Expert Commentary

People don’t remember changing their minds

People who change their beliefs tend not to recall their initial, opposing beliefs.

The thinker in the gates of hell
(Jean-Pierre Dalbéra / Wikipedia)

People who change their beliefs tend not to recall their initial, opposing beliefs.

The issue: How flexible are peoples’ beliefs? Researchers have long studied the question, to mixed findings.

But provided there’s some room for movement on an issue, how aware are people of their own mental shifts? Whether people can change their minds is one thing; whether people believe they can change their minds is entirely another.

There’s a certain mindset many will find familiar — maybe you’ve encountered it in your know-it-all sister, or perhaps a friend with a penchant for revisionist histories. It follows a simple premise: I’m always right, even when I’m wrong. This cognitive short-sightedness, characterized by an inability to acknowledge a change of mind, might be particularly problematic, researchers at Grand Valley State University suggest.

“If people show little awareness of changes in their own beliefs, they may erroneously conclude that their beliefs are more fixed than they actually are, and consequently may be less willing to engage with information that is contrary to their beliefs,” they write. Through psychology experiments, they sought to identify the prevalence of this practice, which they label “metacognitive awareness of belief change.”

An academic study worth reading:Poor Metacognitive Awareness of Belief Change,” published in The Quarterly Journal of Experimental Psychology, September 2017.

About the study: The researchers conducted two experiments on students at a large, Midwestern university to test their hypotheses about belief change and awareness of this phenomenon. As a baseline, they defined belief as “a statement about the truth value of a proposition.” For the first experiment, the researchers asked 128 subjects about their beliefs on the efficacy of spanking. Then they presented them with texts that either affirmed or refuted their beliefs on the subject. After reading the texts, the subjects shared their beliefs on spanking and recalled their initial views. The second experiment was similar, but added an exercise in which the subjects had to list a variety of beliefs both for and against spanking as a measure intended to analyze comprehension of the texts.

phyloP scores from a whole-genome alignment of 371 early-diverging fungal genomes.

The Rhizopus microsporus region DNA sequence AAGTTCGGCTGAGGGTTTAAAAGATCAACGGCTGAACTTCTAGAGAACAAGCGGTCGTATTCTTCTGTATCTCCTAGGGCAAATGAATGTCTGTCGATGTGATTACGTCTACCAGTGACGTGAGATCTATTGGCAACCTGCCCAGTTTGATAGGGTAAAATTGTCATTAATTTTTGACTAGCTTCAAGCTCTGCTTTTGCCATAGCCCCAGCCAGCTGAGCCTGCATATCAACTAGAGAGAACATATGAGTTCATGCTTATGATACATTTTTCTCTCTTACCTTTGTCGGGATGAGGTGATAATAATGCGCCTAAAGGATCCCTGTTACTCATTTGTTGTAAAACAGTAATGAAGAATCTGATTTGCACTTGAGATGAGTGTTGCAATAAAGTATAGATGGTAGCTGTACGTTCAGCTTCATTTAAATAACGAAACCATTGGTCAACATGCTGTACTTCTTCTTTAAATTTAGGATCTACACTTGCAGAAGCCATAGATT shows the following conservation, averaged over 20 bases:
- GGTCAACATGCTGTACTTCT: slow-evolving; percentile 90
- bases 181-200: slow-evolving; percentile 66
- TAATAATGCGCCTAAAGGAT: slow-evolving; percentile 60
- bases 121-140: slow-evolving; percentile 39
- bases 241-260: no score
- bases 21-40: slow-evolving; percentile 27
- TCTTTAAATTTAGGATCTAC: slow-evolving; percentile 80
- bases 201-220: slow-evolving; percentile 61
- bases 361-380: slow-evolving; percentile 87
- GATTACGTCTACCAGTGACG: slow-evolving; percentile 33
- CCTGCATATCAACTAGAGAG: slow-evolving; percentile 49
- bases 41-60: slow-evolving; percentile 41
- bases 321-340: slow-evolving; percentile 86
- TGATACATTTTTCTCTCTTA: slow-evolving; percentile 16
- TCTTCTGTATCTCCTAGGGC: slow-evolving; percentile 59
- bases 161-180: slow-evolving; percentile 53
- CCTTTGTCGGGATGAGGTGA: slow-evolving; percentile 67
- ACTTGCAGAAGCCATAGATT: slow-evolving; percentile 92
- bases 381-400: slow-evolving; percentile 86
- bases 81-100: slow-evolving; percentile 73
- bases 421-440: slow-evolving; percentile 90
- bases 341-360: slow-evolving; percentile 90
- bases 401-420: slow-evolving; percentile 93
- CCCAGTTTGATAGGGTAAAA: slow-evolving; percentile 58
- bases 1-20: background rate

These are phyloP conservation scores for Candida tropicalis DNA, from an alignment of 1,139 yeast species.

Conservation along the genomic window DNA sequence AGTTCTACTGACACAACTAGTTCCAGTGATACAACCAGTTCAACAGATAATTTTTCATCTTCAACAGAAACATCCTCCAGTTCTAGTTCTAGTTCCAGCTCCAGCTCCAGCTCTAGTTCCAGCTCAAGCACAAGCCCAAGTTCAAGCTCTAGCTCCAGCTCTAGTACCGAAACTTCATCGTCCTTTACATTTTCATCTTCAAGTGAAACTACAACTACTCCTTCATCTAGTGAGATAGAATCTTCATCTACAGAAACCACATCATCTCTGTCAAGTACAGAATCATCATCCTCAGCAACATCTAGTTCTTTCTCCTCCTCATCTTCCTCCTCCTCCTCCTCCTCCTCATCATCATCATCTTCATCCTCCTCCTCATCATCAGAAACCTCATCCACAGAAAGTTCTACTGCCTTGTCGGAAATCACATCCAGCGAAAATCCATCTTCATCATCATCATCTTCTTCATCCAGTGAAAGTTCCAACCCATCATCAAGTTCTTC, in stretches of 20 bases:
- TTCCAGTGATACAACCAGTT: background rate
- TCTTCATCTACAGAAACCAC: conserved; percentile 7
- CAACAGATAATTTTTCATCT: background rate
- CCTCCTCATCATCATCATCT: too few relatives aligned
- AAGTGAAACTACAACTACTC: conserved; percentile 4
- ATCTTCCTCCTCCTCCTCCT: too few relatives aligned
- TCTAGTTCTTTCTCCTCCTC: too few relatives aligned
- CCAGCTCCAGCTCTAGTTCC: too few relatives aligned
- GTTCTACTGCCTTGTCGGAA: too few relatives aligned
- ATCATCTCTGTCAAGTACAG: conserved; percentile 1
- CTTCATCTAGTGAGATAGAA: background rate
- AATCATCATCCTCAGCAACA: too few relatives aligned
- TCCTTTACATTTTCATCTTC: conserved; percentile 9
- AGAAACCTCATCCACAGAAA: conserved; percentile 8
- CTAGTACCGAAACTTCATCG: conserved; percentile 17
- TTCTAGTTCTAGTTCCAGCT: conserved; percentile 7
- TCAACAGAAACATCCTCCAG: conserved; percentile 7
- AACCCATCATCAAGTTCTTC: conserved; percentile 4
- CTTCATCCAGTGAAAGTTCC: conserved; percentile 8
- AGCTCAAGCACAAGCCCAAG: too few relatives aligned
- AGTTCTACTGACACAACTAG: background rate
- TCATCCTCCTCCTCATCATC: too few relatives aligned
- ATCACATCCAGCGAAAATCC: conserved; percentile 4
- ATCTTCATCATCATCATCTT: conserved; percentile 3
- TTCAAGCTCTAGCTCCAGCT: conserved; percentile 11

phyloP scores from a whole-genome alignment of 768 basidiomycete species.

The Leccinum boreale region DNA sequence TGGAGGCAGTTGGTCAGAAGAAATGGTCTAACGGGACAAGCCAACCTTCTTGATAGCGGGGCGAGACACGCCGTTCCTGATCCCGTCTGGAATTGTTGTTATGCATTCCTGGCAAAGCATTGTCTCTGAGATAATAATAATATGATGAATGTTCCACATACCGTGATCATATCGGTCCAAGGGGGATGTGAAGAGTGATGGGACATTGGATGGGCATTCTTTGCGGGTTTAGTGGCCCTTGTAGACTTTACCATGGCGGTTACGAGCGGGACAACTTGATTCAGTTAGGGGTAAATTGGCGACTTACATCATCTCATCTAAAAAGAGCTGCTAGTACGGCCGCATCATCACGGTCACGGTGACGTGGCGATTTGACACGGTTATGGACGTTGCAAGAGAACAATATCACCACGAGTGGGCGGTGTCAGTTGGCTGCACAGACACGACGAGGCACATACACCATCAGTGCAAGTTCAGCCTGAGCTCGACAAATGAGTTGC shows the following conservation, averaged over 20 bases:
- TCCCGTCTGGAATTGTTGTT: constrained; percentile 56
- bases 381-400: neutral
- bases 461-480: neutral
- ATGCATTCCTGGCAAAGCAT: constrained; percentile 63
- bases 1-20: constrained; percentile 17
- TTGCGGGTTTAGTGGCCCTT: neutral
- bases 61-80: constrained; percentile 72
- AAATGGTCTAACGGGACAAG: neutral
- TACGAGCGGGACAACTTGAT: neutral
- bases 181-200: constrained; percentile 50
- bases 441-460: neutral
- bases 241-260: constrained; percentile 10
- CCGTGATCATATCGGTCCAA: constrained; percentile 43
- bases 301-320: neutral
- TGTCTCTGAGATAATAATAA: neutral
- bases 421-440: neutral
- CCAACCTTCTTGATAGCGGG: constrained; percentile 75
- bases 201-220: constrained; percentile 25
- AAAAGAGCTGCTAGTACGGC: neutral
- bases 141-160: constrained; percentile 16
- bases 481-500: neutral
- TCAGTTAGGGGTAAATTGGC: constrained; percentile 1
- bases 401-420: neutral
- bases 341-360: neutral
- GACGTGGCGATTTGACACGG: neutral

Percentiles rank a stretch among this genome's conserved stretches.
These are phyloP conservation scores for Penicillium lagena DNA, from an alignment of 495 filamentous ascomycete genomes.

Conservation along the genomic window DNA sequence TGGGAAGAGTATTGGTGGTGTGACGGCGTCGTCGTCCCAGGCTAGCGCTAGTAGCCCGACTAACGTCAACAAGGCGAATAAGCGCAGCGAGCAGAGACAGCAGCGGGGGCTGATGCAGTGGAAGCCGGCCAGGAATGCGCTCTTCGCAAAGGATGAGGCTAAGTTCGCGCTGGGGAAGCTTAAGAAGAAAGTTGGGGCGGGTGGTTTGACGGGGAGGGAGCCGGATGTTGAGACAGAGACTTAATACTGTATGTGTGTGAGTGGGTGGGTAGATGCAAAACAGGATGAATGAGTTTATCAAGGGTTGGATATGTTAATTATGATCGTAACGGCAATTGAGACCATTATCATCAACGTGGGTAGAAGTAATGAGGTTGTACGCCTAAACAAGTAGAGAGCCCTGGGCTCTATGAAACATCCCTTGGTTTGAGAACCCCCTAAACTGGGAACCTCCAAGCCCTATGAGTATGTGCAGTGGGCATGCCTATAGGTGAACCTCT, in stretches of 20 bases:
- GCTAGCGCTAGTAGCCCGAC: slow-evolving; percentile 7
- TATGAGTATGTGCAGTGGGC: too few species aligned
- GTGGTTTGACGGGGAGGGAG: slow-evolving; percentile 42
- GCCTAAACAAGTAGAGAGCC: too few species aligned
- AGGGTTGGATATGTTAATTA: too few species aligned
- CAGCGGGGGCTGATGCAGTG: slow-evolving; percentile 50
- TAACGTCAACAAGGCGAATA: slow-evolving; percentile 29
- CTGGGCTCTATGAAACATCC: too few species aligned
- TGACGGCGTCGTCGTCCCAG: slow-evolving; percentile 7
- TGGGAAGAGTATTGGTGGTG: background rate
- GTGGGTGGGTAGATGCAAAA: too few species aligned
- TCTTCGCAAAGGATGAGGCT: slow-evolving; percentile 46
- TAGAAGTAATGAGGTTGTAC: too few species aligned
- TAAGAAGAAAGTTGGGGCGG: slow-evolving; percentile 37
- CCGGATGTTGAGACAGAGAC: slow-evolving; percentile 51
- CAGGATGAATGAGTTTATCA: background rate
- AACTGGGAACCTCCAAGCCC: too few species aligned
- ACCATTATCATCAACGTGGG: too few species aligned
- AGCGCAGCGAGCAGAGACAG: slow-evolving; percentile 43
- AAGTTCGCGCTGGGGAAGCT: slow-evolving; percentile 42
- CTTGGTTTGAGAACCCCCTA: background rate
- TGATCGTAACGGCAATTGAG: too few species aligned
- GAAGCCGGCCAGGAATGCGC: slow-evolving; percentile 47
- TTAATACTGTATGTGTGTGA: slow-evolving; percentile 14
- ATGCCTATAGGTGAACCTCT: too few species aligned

Key findings:

  • For the first experiment, researchers found that subjects who read texts that contradicted their initial views changed their beliefs. The subjects also made errors when recalling their initial beliefs, stating these views were similar to their current beliefs.
  • These findings held for the second experiment. “Subjects changed their beliefs in the direction of the text position, and recollection of their initial beliefs were more similar to post-reading beliefs than to initial beliefs,” the researchers write.
  • In the second experiment, the added condition of argument-listing “did not predict either belief change or recollection accuracy.”
  • To explain their findings, the researchers suggest that people use information at hand when attempting to recall their earlier beliefs.
  • They offer another potential interpretation which suggests that because people might assume their beliefs are static, they are blind to changes when they occur.

Related research:

Photo by Jean-Pierre Dalbéra used under a Creative Commons license.

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